To book a free consultation in Toronto or Mississauga, please call (416) 284-2354 or email us at reception@mlfamilylaw.ca

Remarriage/Cohabitation with Another Person

A common misunderstanding regarding spousal support is that the payer’s obligation ends as soon as the recipient finds a new mate.  This may not be the case.  In some circumstances, it is possible for a recipient to be living with another individual and still be entitled to collect spousal support from the ex-spouse.  Even remarriage may not always mean an end to spousal support.

Contact us at Mahdi Leite Family Law so that we may advise you on your specific circumstances.

Mahdi Leite Family Law is here to advise and guide you through every step in the most cost-effective and timely manner.

To book a free consultation in Toronto or Mississauga, please call (416) 284-2354 or email us at reception@mlfamilylaw.ca

Self-Employment Income – Family Business Income

In determining spousal support, much confusion is caused by the case of the self-employed parent.   When a spouse is an employee and s/he has no other source of income (i.e. rental income, dividend income, etc.), determining his or her support obligation is simple, one need only look at her T4 slip (assuming that all taxable benefits are included in the T4) and the Child Support Guidelines (in the case of child support) and Spousal Support Advisory Guidelines/SSAG (in the case of spousal support).  When the spouse is self-employed, one needs to examine the payer’s income tax return and corporate tax return in considerable detail.  Many items that are legitimate business write offs for tax purposes are not legitimate write offs for the purpose of determining a spouse’s spousal support obligation.

Mahdi Leite Family Law is here to advise and guide you through every step in the most cost-effective and timely manner.

To book a free consultation in Toronto or Mississauga, please call (416) 284-2354 or email us at reception@mlfamilylaw.ca

Family Responsibility Office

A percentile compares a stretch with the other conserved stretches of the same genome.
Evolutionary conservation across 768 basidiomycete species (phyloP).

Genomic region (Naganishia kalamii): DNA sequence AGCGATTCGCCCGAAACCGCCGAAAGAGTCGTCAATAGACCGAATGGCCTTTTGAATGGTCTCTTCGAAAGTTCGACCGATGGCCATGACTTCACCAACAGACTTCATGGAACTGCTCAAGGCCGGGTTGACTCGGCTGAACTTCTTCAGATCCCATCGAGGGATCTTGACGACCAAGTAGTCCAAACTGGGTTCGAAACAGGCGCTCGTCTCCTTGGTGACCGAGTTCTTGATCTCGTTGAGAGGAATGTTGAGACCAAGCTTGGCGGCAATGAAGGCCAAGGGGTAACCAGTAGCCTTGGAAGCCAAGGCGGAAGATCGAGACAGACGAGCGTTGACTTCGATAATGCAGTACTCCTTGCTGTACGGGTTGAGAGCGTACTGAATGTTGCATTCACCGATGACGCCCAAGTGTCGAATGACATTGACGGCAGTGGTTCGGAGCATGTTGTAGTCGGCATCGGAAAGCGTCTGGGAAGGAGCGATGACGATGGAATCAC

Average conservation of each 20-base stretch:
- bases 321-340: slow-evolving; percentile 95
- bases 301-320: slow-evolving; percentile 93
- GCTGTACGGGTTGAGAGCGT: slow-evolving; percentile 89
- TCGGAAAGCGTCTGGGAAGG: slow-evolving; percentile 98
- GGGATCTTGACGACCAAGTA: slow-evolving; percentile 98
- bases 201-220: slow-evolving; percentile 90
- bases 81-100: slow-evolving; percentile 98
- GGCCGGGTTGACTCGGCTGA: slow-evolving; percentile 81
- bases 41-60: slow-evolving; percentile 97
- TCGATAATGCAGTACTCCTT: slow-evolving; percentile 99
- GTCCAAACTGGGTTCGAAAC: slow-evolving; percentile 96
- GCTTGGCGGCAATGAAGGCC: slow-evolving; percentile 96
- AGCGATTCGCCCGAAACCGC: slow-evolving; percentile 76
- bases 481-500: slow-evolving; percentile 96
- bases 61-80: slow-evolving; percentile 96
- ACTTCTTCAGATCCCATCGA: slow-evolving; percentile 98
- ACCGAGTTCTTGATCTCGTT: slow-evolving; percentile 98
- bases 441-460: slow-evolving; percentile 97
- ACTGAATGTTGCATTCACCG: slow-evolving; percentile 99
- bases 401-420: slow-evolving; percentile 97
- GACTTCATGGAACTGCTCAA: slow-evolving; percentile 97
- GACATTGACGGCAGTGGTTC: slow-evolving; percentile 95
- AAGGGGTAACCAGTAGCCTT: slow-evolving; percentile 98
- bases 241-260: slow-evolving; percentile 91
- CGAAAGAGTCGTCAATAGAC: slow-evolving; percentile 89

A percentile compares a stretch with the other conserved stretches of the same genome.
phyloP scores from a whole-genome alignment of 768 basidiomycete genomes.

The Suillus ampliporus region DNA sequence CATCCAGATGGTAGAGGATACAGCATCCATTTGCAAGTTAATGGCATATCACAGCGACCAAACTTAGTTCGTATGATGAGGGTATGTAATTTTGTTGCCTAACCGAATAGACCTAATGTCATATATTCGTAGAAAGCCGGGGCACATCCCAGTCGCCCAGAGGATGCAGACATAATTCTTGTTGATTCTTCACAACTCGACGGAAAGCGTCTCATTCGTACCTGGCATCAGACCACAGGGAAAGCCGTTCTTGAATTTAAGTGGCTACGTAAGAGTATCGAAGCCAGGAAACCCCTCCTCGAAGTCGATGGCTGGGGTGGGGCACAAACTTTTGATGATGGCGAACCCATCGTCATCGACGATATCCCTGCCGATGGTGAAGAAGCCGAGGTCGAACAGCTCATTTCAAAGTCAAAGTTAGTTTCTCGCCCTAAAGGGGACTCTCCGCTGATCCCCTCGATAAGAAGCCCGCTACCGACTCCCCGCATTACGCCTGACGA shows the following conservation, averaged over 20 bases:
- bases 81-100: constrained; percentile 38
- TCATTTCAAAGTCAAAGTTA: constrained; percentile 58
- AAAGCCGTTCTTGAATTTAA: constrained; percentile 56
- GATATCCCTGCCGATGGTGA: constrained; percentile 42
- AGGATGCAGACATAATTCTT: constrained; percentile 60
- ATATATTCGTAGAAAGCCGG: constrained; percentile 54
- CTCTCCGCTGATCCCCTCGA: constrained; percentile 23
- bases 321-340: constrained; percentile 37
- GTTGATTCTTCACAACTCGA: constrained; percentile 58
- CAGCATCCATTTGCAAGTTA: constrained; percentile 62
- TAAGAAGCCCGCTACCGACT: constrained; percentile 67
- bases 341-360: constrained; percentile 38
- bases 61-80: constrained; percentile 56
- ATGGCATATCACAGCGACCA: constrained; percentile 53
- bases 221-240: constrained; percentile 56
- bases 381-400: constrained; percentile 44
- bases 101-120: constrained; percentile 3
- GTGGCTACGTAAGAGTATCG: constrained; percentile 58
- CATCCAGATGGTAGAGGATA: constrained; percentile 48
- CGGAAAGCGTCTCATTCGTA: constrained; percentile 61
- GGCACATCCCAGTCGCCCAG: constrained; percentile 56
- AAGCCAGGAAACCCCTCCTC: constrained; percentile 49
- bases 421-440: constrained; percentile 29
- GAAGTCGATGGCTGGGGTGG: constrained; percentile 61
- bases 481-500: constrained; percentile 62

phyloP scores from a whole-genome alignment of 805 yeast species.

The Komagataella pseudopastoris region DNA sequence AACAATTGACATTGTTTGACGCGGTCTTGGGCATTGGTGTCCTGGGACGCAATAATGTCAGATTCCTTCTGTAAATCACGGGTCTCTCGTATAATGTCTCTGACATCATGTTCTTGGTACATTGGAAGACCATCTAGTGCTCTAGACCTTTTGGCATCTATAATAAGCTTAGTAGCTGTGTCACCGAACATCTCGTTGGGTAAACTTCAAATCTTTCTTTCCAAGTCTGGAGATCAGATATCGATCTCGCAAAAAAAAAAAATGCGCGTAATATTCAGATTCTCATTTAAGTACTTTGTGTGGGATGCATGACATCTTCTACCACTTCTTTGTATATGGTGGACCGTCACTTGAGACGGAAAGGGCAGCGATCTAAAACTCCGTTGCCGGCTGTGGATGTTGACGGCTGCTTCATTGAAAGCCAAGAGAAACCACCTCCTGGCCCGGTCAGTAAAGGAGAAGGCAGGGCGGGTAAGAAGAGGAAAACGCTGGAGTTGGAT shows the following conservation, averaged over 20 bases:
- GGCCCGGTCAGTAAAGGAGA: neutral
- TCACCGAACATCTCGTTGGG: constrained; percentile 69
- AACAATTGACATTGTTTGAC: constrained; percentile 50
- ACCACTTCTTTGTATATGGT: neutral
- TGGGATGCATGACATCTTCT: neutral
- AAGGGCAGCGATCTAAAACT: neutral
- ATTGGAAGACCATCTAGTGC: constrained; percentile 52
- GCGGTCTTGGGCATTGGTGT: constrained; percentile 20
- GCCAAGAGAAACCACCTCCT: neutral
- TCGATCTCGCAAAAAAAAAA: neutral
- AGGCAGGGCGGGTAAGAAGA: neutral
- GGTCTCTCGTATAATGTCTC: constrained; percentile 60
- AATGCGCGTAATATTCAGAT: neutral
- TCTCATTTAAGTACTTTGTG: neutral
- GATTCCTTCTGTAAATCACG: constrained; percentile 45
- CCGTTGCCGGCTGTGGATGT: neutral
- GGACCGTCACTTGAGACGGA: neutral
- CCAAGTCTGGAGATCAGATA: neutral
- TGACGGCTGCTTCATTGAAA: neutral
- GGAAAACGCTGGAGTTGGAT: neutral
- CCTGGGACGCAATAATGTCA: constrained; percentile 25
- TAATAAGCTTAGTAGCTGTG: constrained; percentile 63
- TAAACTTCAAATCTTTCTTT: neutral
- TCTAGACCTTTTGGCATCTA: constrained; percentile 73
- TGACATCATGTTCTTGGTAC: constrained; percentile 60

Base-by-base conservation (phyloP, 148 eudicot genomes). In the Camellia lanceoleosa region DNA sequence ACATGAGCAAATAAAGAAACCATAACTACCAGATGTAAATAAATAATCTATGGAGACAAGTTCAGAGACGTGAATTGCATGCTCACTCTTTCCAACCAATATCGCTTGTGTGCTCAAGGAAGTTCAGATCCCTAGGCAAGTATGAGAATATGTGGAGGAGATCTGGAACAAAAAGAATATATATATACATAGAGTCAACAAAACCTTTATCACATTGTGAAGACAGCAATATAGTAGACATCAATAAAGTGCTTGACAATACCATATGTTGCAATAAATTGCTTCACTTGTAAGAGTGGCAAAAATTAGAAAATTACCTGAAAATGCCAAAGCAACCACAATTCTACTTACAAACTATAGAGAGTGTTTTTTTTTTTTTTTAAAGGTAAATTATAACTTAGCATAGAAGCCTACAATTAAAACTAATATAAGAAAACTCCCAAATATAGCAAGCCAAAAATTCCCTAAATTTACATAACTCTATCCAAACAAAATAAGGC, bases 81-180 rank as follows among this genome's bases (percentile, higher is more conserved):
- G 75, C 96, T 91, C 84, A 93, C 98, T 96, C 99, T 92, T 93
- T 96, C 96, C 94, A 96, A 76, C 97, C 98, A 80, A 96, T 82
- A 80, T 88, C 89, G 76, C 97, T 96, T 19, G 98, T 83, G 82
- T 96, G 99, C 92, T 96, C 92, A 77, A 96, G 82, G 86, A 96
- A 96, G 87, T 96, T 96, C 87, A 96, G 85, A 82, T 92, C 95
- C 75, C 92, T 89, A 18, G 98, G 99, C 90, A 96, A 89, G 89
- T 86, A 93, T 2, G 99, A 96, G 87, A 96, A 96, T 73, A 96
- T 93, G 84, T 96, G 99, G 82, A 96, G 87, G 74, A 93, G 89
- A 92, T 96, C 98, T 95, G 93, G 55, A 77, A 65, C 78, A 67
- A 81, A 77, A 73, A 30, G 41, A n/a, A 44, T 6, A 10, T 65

The Family Responsibility Office (“FRO”) is a government-funded agency whose mandate it is to collect support from the payor and give this money to the recipient.

The Family Responsibility Office/FRO enforces both Child Support and Spousal Support.

The Family Responsibility Office has significant powers – it can garnish the payor’s salary, it can negatively impact the payor’s credit report, it can suspect the payor’s license, it can place a writ against the payor’s property, it can suspend the payor’s driver’s license, it can suspend the payor’s passport, and it can ultimately send the payor to jail if he or she fails to pay child and/or spousal support pursuant to a court Order or the written agreement of the parties.

Sometimes, the payor may bring a court action against the Family Responsibility Office to put a hold on its enforcement actions.

Mahdi Leite Family Law is here to advise and guide you through every step in the most cost-effective and timely manner.

To book a free consultation in Toronto or Mississauga, please call (416) 284-2354 or email us at reception@mlfamilylaw.ca

Make An Appointment

Mahdi Leite Family Law will provide you with the information and legal tools you need. To book a free consultation in Toronto or Mississauga, please call 416-284-2354 or email us at reception@mlfamilyLaw.ca

A new path lies ahead. Mahdi Leite Family Law will guide you.